Intersex fish are more common that you think. Their sex can change depending on what gender they need to be for reproduction.

Finding sharks that are intersex is more rare. There have only been a small number of cases. Fishermen in the southern Taiwan Strait discovered a shark with both sets of female and male genitalia.

One Of A Kind

Off the coast of Taiwan, fishermen found that in their fishing trawl, they had captured a shark that had both sets of female and male genitalia. Both sets of reproductive organs were fully developed.

The Pacific spadenose shark is one of a handful of intersex sharks that have been discovered in the world. It is also the first of its species to be intersex.

The shark was then examined in Xiamen, China, where it was studied by scientists at Xiamen University.

When first examined, it looked to be a male shark with claspers. Claspers are two penis-like organs that are found in cartilaginous fish, sharks, rays, and skates. After further examination, the shark had both internal reproductive tracts, along with ovotestes. These ovotestes are gonads with both ovaries and testes.

Intersex Sharks

Shark's sexual organs are paired up — they'll either have claspers with a pair of testes or uteri with a pairs of ovaries. When they're usually discovered to be intersex, one side has more developed male organs while the other has more developed female organs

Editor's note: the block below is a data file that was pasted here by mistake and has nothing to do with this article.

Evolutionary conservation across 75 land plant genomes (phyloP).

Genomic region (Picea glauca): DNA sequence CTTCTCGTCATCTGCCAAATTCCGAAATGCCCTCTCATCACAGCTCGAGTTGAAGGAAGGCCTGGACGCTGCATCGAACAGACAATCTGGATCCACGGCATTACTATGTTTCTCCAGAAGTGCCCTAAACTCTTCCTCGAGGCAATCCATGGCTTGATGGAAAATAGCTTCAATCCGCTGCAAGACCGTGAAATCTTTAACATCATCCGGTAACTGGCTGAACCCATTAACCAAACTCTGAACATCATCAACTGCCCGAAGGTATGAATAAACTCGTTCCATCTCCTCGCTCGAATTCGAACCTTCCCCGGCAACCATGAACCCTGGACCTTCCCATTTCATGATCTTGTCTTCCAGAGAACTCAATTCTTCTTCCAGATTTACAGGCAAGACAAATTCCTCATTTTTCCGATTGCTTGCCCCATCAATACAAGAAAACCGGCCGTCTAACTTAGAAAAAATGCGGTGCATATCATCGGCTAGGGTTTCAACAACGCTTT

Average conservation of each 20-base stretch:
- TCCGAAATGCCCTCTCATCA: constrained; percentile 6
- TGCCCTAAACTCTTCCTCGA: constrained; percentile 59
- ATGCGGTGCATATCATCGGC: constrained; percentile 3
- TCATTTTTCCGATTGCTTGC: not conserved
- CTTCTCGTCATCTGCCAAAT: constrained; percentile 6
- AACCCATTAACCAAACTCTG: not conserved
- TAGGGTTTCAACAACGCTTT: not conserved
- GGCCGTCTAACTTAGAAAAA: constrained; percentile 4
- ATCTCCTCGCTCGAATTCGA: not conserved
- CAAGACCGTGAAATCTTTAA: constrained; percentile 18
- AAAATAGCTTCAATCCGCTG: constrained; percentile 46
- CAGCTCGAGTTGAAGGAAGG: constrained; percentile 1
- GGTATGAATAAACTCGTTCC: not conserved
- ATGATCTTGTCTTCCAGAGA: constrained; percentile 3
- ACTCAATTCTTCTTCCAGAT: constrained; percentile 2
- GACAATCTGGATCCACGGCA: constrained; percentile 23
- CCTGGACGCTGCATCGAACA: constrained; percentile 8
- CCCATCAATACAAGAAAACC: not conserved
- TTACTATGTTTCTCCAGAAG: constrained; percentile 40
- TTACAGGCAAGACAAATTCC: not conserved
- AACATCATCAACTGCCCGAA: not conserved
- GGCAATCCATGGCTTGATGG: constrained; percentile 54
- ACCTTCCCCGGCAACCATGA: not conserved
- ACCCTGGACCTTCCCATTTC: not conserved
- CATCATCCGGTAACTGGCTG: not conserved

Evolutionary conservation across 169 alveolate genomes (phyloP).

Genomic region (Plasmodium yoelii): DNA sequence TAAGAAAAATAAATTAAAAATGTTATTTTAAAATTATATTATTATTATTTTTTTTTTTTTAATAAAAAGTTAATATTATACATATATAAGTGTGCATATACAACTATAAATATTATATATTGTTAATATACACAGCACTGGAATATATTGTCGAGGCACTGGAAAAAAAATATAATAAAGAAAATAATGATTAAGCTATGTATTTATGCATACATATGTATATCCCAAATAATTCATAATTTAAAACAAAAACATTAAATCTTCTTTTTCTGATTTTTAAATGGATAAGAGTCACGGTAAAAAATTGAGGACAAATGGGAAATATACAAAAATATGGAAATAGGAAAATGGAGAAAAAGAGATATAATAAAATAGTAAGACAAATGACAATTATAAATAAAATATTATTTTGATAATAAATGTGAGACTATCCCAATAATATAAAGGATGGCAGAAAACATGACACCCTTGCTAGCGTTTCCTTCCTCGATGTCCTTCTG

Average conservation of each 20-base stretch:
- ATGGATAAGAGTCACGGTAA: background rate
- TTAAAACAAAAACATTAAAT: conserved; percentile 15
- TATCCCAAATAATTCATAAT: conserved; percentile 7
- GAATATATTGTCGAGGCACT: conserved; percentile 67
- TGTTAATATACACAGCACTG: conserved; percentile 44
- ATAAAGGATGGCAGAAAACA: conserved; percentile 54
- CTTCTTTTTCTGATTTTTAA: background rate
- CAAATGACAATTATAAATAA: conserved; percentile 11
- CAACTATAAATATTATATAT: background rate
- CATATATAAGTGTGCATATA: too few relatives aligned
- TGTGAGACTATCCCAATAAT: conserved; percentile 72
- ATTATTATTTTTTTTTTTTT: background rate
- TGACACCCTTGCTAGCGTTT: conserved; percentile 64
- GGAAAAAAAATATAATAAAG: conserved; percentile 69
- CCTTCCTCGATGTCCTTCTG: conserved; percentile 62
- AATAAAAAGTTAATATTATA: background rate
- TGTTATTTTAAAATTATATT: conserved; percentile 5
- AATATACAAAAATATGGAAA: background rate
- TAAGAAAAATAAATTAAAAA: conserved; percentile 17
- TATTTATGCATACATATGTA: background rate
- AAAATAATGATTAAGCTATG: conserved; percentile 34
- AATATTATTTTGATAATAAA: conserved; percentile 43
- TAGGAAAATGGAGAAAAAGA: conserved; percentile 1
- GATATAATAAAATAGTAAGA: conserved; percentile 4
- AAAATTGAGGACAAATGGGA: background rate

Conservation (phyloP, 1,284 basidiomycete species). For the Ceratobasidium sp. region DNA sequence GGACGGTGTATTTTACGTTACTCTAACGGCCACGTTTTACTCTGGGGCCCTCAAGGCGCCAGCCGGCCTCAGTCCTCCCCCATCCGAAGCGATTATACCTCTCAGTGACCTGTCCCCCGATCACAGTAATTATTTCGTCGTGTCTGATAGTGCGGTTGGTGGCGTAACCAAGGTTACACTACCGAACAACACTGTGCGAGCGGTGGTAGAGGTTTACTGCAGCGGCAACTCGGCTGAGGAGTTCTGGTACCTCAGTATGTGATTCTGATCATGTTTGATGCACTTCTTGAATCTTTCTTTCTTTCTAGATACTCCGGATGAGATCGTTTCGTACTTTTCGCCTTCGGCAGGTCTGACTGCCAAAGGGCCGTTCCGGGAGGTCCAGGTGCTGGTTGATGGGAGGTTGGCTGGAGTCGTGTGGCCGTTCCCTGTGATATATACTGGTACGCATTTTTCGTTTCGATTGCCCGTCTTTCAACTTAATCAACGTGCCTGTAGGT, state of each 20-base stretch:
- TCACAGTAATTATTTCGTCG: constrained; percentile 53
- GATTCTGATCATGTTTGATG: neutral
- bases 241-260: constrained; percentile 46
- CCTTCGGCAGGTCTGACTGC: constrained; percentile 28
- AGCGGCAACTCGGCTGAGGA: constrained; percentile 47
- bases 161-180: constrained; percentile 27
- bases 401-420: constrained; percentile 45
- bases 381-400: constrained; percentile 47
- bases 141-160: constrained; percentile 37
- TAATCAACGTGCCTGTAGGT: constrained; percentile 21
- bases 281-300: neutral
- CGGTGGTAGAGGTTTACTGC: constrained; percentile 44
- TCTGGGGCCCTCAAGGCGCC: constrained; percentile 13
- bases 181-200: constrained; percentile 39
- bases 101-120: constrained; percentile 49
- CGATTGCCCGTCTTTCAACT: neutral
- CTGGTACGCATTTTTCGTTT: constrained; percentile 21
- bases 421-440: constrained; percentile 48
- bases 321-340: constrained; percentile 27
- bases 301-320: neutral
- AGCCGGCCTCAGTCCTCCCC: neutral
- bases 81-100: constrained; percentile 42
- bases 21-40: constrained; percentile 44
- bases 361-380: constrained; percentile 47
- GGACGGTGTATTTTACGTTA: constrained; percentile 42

Scientists found that the shark could use both of its female and male genitalia to reproduce. They've, however, never observed an intersex shark carry a live embryo or impregnate another shark.

There is also worry that this may be a human-caused phenomenon. Recent studies have found that there in an increasing number of intersex fish found in lakes in the United States. This is linked to hormones from birth control pills being found in the wastewater.

"Environmental contamination is certainly not the only reason why this might happen every now and then," said marine biologist Carl Meyer from the University of Hawai'i. "Purely genetic drivers could largely determine what happens during reproductive development. There could be a genetic miscoding that ends up with a rare intersex example in a species."

There's still much that is unknown to scientists about shark reproduction. Elasmobranch, a subclass of cartilaginous fish, has the ability to reproduce asexually.

"They can give birth without mating — like virgin birth, The question is: why?" said marine biologist Chris Lowe to Hakai. "We just don't know enough about shark biology to be able to answer those questions."

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